Businesses are centered around people: understanding them, providing value, displaying authenticity, possessing a solid business culture, and connecting with their audience. Essentially, business is about getting people right.
And one of the most impactful ways to get people right is by building a brand on strategy.
What is a Brand? What is it Not?
What is a brand? A brand is who you or your business (the entity through which you sell products and services) are. A brand is also the combination of expectations, perceptions, and relationships that answer the crucial question, “Why should I choose you?” in the business world. Jeff Bezos, founder of Amazon, cuts right to the heart of what a brand is by stating, “Your brand is what other people say about you when you’re not in the room.” And branding develops awareness about the brand, essentially putting that brand to work.
But branding isn’t marketing. And a brand isn’t just a logo.
What a Brand and Branding Aren’t
Marketing Vs. Branding
Marketing invites and entices; branding fosters and develops. They’re both independent of one another yet need each other. It can be a little confusing but think about it this way.
Marketing dresses for the occasion and says, “Hello, nice to meet you! Would you like to grab some coffee?” On the other hand, branding arrives at the coffee shop and says, “Tell me more about yourself! And here’s more about me.”
Branding converses, connects, develops trust, and builds that relationship.
But this isn’t the only misconception about brands and branding.
A Brand Isn’t Just a Logo
Part of the DNA of a brand includes the logo and identity. But there’s so much more to it.
Because a brand is who you or your business are, its foundation runs deep. A brand has characteristics, attitudes, opinions, language, tone, and an outlook on the world. It thinks, feels, and speaks with a specific message. It’s like a human being.
And a human brand connects and gets people right, its people (a specific audience). But in order to resonate like this, a brand must be built on a strategic foundation.
Why Strategically Built Brands Can Lead to the Success of a Business
What Once Was Lost, But Now is Found Again
Businesses of the past lived and died on their reputation. Think early 1900’s. They had a storefront, sold goods within, and knew their customers well. They kept their promises, developed trust, and continued to cultivate those relationships.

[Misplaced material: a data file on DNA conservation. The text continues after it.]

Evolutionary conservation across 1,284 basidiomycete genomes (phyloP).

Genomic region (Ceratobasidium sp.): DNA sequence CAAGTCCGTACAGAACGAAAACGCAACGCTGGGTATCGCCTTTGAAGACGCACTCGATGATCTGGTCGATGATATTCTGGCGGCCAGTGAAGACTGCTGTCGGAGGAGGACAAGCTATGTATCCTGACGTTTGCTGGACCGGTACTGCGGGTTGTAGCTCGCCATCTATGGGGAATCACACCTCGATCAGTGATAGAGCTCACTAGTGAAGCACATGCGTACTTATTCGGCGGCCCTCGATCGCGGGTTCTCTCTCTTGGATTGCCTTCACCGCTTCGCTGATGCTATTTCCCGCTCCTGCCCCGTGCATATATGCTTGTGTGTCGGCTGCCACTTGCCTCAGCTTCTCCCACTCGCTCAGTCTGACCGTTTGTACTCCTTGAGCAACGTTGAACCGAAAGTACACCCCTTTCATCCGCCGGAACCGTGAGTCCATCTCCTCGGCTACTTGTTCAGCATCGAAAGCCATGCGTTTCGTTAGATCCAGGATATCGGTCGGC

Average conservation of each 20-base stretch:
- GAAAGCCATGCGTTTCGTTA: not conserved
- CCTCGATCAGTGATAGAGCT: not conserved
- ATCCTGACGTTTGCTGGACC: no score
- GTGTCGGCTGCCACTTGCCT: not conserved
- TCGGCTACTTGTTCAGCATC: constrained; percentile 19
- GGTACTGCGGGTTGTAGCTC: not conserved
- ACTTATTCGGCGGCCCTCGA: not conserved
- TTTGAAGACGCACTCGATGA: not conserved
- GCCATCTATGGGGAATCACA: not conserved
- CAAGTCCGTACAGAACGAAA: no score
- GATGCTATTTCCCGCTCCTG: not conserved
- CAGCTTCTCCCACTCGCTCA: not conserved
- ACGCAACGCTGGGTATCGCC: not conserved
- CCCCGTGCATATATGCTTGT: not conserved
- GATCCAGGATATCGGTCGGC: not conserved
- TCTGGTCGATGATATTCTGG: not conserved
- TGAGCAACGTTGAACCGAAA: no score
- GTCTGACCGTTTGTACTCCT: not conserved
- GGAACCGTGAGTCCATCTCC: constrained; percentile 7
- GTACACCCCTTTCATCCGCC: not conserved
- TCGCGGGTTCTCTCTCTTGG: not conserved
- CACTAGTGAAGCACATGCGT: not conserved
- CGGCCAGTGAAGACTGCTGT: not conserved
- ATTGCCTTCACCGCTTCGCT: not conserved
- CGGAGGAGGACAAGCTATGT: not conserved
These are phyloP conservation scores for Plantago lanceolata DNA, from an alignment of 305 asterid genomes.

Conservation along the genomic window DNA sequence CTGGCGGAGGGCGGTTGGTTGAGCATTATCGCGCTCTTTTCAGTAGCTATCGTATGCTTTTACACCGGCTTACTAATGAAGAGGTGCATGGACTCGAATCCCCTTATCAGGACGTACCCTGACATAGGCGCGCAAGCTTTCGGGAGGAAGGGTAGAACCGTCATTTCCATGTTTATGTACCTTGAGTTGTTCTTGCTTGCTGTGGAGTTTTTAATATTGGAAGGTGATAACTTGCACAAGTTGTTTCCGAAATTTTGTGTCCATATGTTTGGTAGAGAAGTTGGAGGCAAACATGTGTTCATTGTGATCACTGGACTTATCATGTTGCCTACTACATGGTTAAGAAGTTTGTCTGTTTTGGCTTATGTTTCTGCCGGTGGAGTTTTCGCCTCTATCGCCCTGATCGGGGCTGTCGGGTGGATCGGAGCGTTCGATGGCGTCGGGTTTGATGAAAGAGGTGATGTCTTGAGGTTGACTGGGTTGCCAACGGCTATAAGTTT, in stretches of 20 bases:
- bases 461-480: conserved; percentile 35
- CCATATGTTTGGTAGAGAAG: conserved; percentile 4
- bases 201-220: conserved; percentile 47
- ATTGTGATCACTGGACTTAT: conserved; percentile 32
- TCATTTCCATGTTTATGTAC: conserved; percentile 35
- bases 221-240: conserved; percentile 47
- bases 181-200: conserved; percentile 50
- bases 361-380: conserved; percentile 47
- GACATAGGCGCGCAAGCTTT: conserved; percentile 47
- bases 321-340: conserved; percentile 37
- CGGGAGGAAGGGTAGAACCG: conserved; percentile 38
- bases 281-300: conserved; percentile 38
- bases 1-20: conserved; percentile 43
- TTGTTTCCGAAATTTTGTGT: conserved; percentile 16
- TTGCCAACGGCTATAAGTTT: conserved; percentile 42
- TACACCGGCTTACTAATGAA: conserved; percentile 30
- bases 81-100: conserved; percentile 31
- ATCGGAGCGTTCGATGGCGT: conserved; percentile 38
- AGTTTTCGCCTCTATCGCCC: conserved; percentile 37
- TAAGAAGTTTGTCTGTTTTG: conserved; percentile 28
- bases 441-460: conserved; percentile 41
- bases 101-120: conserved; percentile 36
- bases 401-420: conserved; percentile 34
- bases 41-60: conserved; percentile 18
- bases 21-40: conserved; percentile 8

Then technology and larger corporations grew, causing a shift (and rift) between brands, consumers, and their overall relationships. Those relationships weakened, and a disconnect began to form between company and customer. Brands were talking at their consumers, not to them. But the up-and-coming millennial generation, through social media, would significantly impact the brand's roles in today’s marketplace.
More Is Expected of Brands Today
The birth of social media forever changed the life of brands. Millennials, who mastered their technology, now had a platform and voice. A two-way conversational relationship emerged once again between consumer and brand. And organizations soon discovered that their survival depended on an open versus closed systems approach between themselves and their audience.
Consumers now demand that brands listen to what they have to say and meet their needs. Individuals can directly converse with not only one another but collectively, both to and with their brands. If a brand listens and speaks to its audience, it could potentially develop closer relationships with them.
By creating a human brand built on strategy, businesses can meet the demands their audience places on it and clearly communicate, resonate, and connect like never before.
Getting people right will ultimately lead to not only a surviving brand, but a thriving business.
Small businesses today are struggling to survive. But through a brand built on strategy, they can develop a specific message for a specific audience, powerfully speaking to them and meeting their needs like never before.
Through this human brand, they can be known the way they want to be known and achieve and impact on an unprecedented level.
Businesses can beat the odds and not just survive the 10-year-mark, but thrive long term.